It seems we are enjoying the outdoor lifestyle more than ever nowadays, weather permitting. This summer, for example, there are a plethora of festivals taking place in the county at venues including Henley, Great Tew and Cornbury Park, as well as Truck at Steventon and most, if not all, will involve temporary structures of some kind.

Many will be marquees but increasingly there is a demand for camping accommodation and, for those without their own facilities who are willing to pay, it is possible to hire tents and even teepee-style structures to add an extra experience to the weekend.

Noticing such a trend formed part of the reason for Sarah Lay to invest in a yurt, a structure traditionally used by Turkish and Mongolian nomads in the steppes of Central Asia.

She had come across them after meeting a community of people at Watchfield who actually live in yurts, and they agreed to make her one for £5,000.

A yurt is no ordinary tent and usually consists of a circular wooden frame with a felt cover and so it is with Ms Lay’s version with the frame made of oak and poles from Douglas fir, although the felt is covered in a waterproof canvas to keep out the elements.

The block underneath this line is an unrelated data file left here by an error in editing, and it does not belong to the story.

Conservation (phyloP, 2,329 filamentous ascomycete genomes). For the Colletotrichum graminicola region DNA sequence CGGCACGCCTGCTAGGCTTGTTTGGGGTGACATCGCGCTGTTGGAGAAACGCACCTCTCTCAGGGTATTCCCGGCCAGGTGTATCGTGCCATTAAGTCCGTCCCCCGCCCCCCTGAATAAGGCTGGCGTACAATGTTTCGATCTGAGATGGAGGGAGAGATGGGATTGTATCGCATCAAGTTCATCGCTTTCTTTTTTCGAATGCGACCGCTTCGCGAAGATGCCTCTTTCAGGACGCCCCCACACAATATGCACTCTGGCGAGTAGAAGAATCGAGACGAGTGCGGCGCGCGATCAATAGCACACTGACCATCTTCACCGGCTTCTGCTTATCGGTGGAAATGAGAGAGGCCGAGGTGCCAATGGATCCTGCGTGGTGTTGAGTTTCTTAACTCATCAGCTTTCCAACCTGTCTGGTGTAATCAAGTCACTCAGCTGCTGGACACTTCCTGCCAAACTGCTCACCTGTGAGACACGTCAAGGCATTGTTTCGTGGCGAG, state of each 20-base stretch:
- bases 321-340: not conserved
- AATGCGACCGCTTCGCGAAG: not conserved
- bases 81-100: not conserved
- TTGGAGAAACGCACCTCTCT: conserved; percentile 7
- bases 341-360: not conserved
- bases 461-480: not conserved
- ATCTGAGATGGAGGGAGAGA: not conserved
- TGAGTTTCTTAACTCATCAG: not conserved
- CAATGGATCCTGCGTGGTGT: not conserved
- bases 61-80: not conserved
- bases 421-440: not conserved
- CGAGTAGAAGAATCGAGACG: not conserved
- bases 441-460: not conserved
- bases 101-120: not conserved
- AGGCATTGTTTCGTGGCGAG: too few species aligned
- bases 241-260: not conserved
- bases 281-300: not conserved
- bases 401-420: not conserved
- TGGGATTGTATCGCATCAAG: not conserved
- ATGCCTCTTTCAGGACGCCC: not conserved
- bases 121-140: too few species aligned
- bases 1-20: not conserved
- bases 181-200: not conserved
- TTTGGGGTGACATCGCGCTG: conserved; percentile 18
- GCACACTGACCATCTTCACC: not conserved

Ms Lay’s yurt, however, is not just for her own use, although she admits that she did live in it for a couple of weeks last year with 12-year-old daughter Lizzie, while she was in the process of moving house.

She got the idea of buying a yurt after renting one for her 40th birthday, and now she provides her own for a wide range of occasions, including corporate events, weddings and special celebrations.

It can hold up to 70 people and Ms Lay has also invested in appropriate furnishings and a wood burning stove, so guests can enjoy creature comforts while enjoying the yurt experience.

She said: “It is a circular space which makes it different and the light comes down from the central crown, and in the summer you can have the sides raised which shows off the wooden frame.”

The flexibility of the yurt means that not only can it be used for a family celebration, but also as a secondary area to a larger party, such as a wedding where it could be scattered with comfortable settees and cushions to provide a “chill-out zone.”

But there doesn’t have to be an Eastern theme when using the yurt, as it lends itself as accommodation for all occasions — as Ms Lay says, it is just “different.”

“You could use it to hold yoga classes or a team-building exercise. Most recently I had a group of ten girls using it for a party and then sleeping in it afterwards.

“I provided the furniture and the cooking utensils and cooking can be done on the log burner.”

Talking of team-building, the yurt, which is 24ft in diameter, takes two people about three hours to erect, but that is all done by Ms Lay and some willing helpers drawn from her family around Kingston Bagpuize.

At the moment, the yurt is a part-time business for Ms Lay as she is also an NHS nutritionist, but she is hoping there will be sufficient custom this summer to help her devote more time to it.

She is even hoping to combine it with her passion for food and offer catering services to parties.

Ms Lay added: “The great thing about it is that it is really fun.”

The yurt is available to hire at £750 for three days.

n Contact: Sarah Lay, 07786 268720.